iTunes backup forensic analysis
Nowadays, an iTunes backup is a common information storage a mobile forensics examiner deals with during iOS device investigations. As you know, such backups can be encrypted or unencrypted, and can be found on suspect’s computer drive or be the result of a logical data extraction via your favorite mobile forensics suite or iTunes.
If a backup is made by iTunes, it can be found in the following folders:
- Mac: ~/Library/Application Support/MobileSync/Backup/
- Windows XP: \Documents and Settings\<username>\Application Data\Apple Computer\MobileSync\Backup\
- Windows Vista, Windows 7, Windows 8 and Windows 10: \Users\<username>\AppData\Roaming\Apple Computer\MobileSync\Backup\
In these folders, a mobile forensics examiner will find a subfolder with name which is equivalent to the device’s Unique Device Identifier (UDID) – a 40 character long string:
Figure 1. Windows 10 iTunes backup folder
Four standard files can be found inside the folders:
- Info.plist – stores data about the backed-up device, including its phone number, ICCID, IMEI, etc.
- Manifest.mdbd – stores info about backed up files: domain, path, file size, MAC times, etc.
- Manifest.plist – stores info about the content of the backup, for example, the list of applications installed on the device.
- Status.plist – stores info about the process of backing up – was it successful or not.
The folder also contains the files themselves, but their names are created by a SHA-1 hash of their name, along with their path and domain:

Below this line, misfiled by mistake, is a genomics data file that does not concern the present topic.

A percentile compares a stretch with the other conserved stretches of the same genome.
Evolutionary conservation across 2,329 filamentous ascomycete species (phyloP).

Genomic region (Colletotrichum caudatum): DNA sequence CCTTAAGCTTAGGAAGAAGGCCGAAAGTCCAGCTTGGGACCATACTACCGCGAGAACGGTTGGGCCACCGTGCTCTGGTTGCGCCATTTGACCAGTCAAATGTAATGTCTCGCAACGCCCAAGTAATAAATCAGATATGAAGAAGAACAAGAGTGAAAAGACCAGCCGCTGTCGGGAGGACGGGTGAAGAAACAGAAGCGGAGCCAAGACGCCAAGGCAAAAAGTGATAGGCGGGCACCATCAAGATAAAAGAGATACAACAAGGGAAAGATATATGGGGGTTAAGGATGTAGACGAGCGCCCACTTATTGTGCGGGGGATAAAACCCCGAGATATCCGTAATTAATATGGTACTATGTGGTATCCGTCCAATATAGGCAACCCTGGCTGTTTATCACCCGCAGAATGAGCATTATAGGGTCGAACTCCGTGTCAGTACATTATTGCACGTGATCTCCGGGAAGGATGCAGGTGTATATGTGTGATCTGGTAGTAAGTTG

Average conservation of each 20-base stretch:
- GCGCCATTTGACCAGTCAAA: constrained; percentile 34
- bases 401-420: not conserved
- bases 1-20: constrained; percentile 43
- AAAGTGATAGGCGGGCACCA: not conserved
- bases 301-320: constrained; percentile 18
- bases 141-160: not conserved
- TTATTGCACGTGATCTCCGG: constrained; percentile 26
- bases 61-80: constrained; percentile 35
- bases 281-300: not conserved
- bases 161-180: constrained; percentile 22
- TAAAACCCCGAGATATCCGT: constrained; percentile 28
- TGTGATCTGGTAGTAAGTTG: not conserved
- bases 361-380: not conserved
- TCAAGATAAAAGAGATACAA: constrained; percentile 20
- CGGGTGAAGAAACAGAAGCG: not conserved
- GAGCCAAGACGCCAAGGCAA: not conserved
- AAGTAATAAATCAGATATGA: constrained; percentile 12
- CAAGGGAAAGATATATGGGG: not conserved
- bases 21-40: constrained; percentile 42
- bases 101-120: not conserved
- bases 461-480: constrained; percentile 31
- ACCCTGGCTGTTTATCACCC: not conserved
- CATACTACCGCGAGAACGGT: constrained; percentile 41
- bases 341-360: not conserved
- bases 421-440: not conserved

Figure 2. Four standard files and some of the backed-up files
Of course, such backups can be imported in your favorite mobile forensics suite, for example, Oxygen Forensic Analyst, and be successfully parsed, but we are going to show you how to examine them manually with a free tool called iPhone Analyzer.
If your iTunes backup is stored in the standard folder, this tool finds it automatically:
Figure 3. iPhone Analyzer start window
To start the analysis choose the backup and click Analyze IPhone Backup >>>. Next, the pop-up windows will show you information about the iPhone and files:
Figure 4. iPhone Analyzer main window
The Bookmarks pane allows an examiner to automatically extract information about Address Book, Location Map, Voicemail, Messages, Calls, etc. For an in-depth manual analysis, you should use the File System pane:
Figure 5. File System pane
The tool has built-in SQLite-, Hex- and Plist-viewers. It’s important to note that the SQLite-viewer allows a mobile forensics examiner to extract deleted fragments from databases: to do it, choose Deleted Fragments while examining a SQLITE file.
As you can see, iPhone Analyzer is a quite powerful tool for iTunes backups forensic examinations, especially if you prefer manual analysis. So, if you need a free tool for iOS forensics, this could be a good choice.
About the authors:
Interests: Computer, Cell Phone & Chip-Off Forensics
Interests: iOS forensics, Android forensics, Mac OS X forensics, Windows forensics, Linux forensics